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Gypsy

We've all heard the term "show biz mother," you know, the pushy, "My child is the best" type that is the bane of every talent show producer or children's theatre director. Well, the penultimate show biz mother was epitomized in the character of Rose, the towering presence in the classic Broadway musical Gypsy. Suggested by the memoirs of the Queen of Burlesque, Gypsy Rose Lee, the tale revolves around Rose's struggle to make it in Vaudeville with her two daughters, June and Louise.

Photo of Ronnie Stark and Alicia King
Ronnie Stark and Alicia King
 

Rose is so obsessed with her mission that everything and everyone else is secondary—and she gets the best songs, too. The role, which was another star vehicle for the incomparable Ethel Merman, is played with aplomb by Alicia King in Boulder's Dinner Theatre's current production of the Jules Styne/Stephen Sondheim/Arthur Laurents masterpiece. King has the requisite panache, pizzazz and chutzpah to bring the larger-than-life Rose to full force, while echoing the unmistakable tones of Merman's God-given megaphone, performing "Some People," "Small World," "Mr. Goldstone," "You'll Never Get Away From Me," "Everything Coming Up Roses," "Together Wherever We Go," and "Roses Turn."

"Long suffering," a term usually applied to world weary wives, fits the bill for Herbie, Rose's suitor of many years who doubles as the booking agent for her act. Brian Norber mixes gentleness and understanding with an undercurrent of resilience that makes Herbie stand out as an ever-present commentary on the Rose's compulsive goings-ons.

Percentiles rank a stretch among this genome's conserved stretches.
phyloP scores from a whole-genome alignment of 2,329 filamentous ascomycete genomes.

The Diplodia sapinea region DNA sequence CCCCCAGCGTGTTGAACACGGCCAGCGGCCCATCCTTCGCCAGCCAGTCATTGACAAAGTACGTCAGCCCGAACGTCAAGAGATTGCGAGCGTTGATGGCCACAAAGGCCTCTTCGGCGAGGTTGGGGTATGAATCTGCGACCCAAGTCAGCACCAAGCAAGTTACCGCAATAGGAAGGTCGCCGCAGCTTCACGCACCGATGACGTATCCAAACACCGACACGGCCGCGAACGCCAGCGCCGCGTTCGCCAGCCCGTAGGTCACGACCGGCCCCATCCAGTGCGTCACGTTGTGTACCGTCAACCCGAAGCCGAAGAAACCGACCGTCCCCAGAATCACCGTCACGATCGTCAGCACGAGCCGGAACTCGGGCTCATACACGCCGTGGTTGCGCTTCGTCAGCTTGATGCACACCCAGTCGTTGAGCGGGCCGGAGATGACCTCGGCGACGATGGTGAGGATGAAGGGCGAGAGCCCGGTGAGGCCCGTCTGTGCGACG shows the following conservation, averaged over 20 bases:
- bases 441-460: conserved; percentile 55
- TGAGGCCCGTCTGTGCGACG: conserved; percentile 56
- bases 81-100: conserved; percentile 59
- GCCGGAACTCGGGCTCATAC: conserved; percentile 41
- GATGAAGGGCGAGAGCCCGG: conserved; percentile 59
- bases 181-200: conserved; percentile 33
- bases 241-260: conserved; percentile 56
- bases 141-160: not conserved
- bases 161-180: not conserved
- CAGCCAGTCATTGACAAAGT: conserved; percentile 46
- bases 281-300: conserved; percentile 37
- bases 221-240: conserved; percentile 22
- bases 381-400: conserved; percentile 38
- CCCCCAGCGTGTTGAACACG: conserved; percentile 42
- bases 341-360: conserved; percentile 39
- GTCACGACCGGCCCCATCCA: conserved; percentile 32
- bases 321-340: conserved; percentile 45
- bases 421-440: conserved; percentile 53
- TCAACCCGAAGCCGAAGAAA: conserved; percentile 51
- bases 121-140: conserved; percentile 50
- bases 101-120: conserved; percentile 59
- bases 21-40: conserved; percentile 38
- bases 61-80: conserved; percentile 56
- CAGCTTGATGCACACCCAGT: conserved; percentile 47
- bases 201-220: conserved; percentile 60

Ronnie Stark is leftover daughter Louise, who after a neglected childhood career of ensemble work and seamstress becomes the most famous stripper of them all, Gypsy Rose Lee. Stark's smooth transition from second fiddle to prima donna is effortless, as is her choreography of the show, which features a slew of Vaudeville numbers, some Burlesque routines and an endearing soft shoe that she performs with Scott Beyette.

Number one sister, June, is Joanie Brousseau-Beyette, who knocks 'em dead with her effervescent show-stoppers.

As always, Boulder's Dinner Theatre's ensemble work is excellent and the seven piece orchestra gives a zesty rendition of this memorable score.

Boulder's Dinner Theatre's production of Gypsy runs through July 8th. 303-449-6000.

 

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